different ways. Namely, inhibition of VEGF signaling through
the use of a VEGF trap (some representative results were
already presented in Figure 4), blocking SDF1 signaling
through the use of AMD3100, and administration of isolated
RBCCs. As summarized in Figure 7A, VEGF suppression
abrogated upregulated expression of SDF1 in the wound,
inhibited CXCR4 expression, and completely blocked angio-
genesis (here, VE-cadherin was used as a vascular readout).
SDF1 blockade by AMD3100 similarly inhibited CXCR4 and
angiogenesis. Conversely, injection of purified RBCCs to
the wound area significantly augmented neovascularization.
These results indicate that RBCCs recruited by VEGF via
SDF1 are instrumental also to wound healing angiogenesis.
This study focuses on the poorly understood function of cir-
culating cells recruited to sitesofongoing neovascularization
in the adult. While infiltration of circulating cells to angiogenic
sites has been observed frequently, the notion that BM-de-
rived cells are actually required for adult neovascularization
(De Palma et al., 2003) needed to be substantiated. We
use the term RBCCs to include all types of recruited cells
and focused on the function of RBCCs that are not EPCs.
Here, we resorted to a transgenic system designed for in-
inflammation, and tissue injury in order to provoke recruit-
ment of circulating cells. With the aid of this system, we
showed that VEGF alone is sufficient to instruct homing of
hematopoietic cells onto the organ from which it emanates.
Together with evidence that these cells play an indispens-
able role in neovessel formation, findings reported here es-
tablish that VEGF-induced recruitment of RBCCs is an inte-
gral component of adult neovascularization.
vasculatures is currently debated and appears to greatly
depend on the experimental system studied. In our system,
representing adult organ neovascularization, the contribu-
tion of EPCs to neovessels was very low. Results of the bone
marrow transplantation experiments (Figures 1B and 1C)
were consistent with results of the BrdU pulse labeling ex-
periments (Figure S5), indicating that the major source for
new endothelial cells istheirexpansion via in situproliferation
of vessel-wall endothelium. It could be argued, nevertheless,
that BrdU-positive endothelial cells may represent preinte-
grated EPCs with a high proliferation capacity. This was not
compatible, however, with the failure to detect strings of
bGal+or GFP+endothelial cells (i.e., ECs of a BM origin) in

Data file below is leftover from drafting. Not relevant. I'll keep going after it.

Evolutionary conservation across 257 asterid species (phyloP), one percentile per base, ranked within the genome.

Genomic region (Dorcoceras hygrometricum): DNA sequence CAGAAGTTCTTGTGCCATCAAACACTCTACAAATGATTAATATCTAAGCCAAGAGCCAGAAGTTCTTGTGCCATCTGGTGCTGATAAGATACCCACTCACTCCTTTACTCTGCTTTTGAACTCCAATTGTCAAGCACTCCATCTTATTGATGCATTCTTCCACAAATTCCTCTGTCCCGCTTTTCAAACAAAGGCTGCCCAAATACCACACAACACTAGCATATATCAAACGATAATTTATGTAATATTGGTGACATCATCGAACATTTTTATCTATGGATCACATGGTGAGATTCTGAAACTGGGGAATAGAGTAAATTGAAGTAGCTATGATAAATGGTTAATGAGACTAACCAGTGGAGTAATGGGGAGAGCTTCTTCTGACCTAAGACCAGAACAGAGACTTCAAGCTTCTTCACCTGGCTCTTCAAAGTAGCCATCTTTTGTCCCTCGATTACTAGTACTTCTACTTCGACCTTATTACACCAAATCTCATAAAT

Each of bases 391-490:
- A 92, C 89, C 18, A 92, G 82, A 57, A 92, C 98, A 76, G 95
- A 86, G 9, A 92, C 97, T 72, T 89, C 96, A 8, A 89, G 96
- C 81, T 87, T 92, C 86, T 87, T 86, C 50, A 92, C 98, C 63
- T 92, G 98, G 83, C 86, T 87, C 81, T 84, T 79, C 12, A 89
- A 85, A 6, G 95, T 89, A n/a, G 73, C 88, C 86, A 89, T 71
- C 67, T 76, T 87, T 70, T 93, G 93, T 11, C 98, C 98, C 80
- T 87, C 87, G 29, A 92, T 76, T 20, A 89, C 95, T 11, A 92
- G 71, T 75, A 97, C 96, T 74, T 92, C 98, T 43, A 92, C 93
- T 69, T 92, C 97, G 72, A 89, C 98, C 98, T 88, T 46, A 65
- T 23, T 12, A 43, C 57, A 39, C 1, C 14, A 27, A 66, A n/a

the neovascularized organ.
The precise composition of the RBCCs population, pre-
sumed to be heterogeneous, was not fully determined. Par-
ticularly, marker combinations typifying perspective EPCs
contribution. Quantitatively, analysis of the entire RBCCs
population, retrieved from two different organs, has clearly
component. The current confusion regarding the nature of
circulating cells recruited to angiogenic sites results in part
from a lack of clear criteria for their isolation from the blood-
stream. For example, cells isolated from the human circula-
tion and defined by some investigators as EPCs were shown
by others as mostly nonproliferating cells expressing mono-
on the other hand, has used the target organ as a functional
filter to isolate the angiogenically relevant cells, thereby cir-
cumventing the need to rely on marker expression.
by virtue of their VEGF-R1 expression (Barleon et al., 1996).
dantly corecruited with EPCs to angiogenic tumors (Lyden
et al., 2001). It appears that RBCCs are mostly naturally
circulating mononuclear myeloid cells endowed with the
capacity to secrete proangiogenic activities (Figure 5). This
argues that RBCCs’ capture and positioning might be of
a greater significance than their BM mobilization.
The paracrine mode of RBCCs action necessitates a
mechanism to retain incoming cells nearby the endothelium
upon which they act. Findings reported here disclosed
a mechanism by which RBCCs are retained close to blood
pression that functions to capture incoming CXCR4+cells.
Extending the observation of perivascular SDF1 induction to
the major settings of natural angiogenesis and, in particular,
(B) Northern blot analysis for SDF1 and CXCR4 mRNAs in the intact skin, wounded skin, and wounded skin of mice in the presence of a chimeric soluble